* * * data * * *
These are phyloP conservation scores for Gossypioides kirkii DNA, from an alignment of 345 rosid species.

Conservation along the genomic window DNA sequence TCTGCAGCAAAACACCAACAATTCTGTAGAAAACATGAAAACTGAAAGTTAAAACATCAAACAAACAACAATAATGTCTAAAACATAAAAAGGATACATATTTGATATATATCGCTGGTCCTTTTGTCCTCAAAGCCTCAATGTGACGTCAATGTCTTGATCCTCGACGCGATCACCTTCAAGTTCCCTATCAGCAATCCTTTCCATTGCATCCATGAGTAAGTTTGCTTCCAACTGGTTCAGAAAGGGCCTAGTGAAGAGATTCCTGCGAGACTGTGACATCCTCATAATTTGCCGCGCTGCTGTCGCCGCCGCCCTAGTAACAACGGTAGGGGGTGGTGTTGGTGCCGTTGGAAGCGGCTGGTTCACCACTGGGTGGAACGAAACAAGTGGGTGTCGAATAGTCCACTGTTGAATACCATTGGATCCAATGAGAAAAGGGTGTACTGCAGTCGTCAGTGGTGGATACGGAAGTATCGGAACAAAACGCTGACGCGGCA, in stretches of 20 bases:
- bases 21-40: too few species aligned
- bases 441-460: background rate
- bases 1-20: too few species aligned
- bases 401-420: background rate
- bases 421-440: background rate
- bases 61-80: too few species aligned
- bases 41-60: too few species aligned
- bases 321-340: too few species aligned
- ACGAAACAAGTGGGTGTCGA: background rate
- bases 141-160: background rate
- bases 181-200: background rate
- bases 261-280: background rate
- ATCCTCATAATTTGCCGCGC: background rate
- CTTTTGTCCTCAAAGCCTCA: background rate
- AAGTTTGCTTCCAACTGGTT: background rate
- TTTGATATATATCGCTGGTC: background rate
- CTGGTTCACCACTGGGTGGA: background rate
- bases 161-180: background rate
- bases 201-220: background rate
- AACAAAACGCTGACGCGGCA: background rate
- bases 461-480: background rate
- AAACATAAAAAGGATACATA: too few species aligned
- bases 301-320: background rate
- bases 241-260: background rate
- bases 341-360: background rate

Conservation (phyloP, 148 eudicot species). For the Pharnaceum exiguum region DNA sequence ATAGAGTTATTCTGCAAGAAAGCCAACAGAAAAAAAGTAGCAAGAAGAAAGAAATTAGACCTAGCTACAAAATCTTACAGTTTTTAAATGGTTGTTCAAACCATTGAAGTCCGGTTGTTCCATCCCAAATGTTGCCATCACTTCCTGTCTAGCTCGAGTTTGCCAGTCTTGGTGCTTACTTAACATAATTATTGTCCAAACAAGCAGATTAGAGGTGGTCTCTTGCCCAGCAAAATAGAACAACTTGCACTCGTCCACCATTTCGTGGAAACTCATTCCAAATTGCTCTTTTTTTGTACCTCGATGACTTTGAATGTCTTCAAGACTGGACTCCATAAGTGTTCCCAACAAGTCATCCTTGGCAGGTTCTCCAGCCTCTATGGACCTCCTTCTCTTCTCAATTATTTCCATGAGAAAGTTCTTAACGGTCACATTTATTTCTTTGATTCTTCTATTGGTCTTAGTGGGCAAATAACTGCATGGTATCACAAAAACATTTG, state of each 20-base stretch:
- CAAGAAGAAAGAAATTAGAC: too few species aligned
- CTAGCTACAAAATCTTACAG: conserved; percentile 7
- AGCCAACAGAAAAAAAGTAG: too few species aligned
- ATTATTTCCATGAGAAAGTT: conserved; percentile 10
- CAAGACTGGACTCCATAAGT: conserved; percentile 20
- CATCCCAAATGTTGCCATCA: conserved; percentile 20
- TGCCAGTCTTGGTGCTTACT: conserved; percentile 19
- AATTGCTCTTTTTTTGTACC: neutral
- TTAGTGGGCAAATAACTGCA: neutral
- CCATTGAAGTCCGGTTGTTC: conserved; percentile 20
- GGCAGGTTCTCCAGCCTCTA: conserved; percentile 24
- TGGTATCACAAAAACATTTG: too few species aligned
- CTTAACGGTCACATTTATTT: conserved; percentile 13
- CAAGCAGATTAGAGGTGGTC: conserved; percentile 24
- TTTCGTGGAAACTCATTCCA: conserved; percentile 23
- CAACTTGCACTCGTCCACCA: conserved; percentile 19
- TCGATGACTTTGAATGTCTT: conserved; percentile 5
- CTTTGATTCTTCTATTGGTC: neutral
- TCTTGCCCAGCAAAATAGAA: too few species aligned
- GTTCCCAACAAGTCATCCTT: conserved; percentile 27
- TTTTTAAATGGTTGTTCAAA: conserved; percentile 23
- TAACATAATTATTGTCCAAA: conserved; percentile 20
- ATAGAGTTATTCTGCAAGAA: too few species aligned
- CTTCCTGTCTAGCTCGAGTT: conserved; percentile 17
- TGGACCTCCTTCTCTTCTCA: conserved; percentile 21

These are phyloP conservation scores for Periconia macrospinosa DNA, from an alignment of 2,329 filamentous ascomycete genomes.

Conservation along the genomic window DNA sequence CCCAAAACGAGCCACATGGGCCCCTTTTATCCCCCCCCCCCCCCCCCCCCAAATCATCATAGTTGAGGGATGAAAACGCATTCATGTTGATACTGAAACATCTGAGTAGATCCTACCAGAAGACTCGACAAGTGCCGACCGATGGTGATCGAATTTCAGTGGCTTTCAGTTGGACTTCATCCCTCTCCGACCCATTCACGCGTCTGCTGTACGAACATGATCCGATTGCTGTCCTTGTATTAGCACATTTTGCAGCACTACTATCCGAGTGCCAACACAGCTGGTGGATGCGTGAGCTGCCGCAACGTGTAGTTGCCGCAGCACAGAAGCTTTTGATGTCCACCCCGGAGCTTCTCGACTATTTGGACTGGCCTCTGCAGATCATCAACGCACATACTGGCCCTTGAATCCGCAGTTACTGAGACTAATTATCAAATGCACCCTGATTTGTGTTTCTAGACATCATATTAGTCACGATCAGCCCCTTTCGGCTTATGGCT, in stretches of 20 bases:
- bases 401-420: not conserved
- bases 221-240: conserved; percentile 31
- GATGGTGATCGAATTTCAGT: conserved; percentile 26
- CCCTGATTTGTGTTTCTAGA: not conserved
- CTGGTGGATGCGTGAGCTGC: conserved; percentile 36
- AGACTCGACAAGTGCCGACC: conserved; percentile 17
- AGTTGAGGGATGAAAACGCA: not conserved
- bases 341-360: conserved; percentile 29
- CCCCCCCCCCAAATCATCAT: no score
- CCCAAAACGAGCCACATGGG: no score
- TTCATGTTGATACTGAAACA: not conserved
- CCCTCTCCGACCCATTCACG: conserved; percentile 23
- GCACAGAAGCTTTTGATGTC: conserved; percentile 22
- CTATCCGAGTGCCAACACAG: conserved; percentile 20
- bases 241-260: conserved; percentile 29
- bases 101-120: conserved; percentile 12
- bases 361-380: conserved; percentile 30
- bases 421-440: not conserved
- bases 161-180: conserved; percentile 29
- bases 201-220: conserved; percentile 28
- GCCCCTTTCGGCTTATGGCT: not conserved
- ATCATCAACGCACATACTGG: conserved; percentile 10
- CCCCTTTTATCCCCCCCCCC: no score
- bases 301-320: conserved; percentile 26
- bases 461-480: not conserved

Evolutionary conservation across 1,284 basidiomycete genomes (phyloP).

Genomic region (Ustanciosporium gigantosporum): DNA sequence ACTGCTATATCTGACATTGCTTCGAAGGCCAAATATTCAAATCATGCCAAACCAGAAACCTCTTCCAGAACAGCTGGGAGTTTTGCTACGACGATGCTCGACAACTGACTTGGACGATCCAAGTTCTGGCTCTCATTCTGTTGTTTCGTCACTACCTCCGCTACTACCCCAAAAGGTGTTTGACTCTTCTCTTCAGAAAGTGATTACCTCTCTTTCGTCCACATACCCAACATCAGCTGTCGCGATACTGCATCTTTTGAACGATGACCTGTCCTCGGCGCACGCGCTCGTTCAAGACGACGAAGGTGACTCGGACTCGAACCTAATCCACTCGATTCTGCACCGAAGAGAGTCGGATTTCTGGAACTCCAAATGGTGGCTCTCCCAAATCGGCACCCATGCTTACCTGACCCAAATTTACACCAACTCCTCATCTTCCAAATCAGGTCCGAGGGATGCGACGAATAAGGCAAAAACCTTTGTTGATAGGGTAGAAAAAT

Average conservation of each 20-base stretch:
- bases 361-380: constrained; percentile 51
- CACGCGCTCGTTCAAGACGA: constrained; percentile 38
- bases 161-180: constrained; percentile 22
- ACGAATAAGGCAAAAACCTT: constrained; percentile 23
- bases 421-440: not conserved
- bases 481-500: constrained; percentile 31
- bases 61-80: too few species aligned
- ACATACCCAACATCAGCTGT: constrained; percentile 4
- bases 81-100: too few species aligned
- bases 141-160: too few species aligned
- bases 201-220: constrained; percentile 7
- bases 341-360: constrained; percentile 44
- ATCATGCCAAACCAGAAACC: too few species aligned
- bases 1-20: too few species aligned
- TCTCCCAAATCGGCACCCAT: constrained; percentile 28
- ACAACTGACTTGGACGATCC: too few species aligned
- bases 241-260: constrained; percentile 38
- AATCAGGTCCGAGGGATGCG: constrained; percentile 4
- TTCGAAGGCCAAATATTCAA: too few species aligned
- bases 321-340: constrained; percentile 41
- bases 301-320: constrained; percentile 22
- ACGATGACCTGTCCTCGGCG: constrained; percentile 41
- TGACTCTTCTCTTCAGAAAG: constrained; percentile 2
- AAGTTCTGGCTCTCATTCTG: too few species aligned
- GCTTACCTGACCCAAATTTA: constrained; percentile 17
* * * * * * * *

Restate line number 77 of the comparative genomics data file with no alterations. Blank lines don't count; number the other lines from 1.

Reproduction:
- ATCATCAACGCACATACTGG: conserved; percentile 10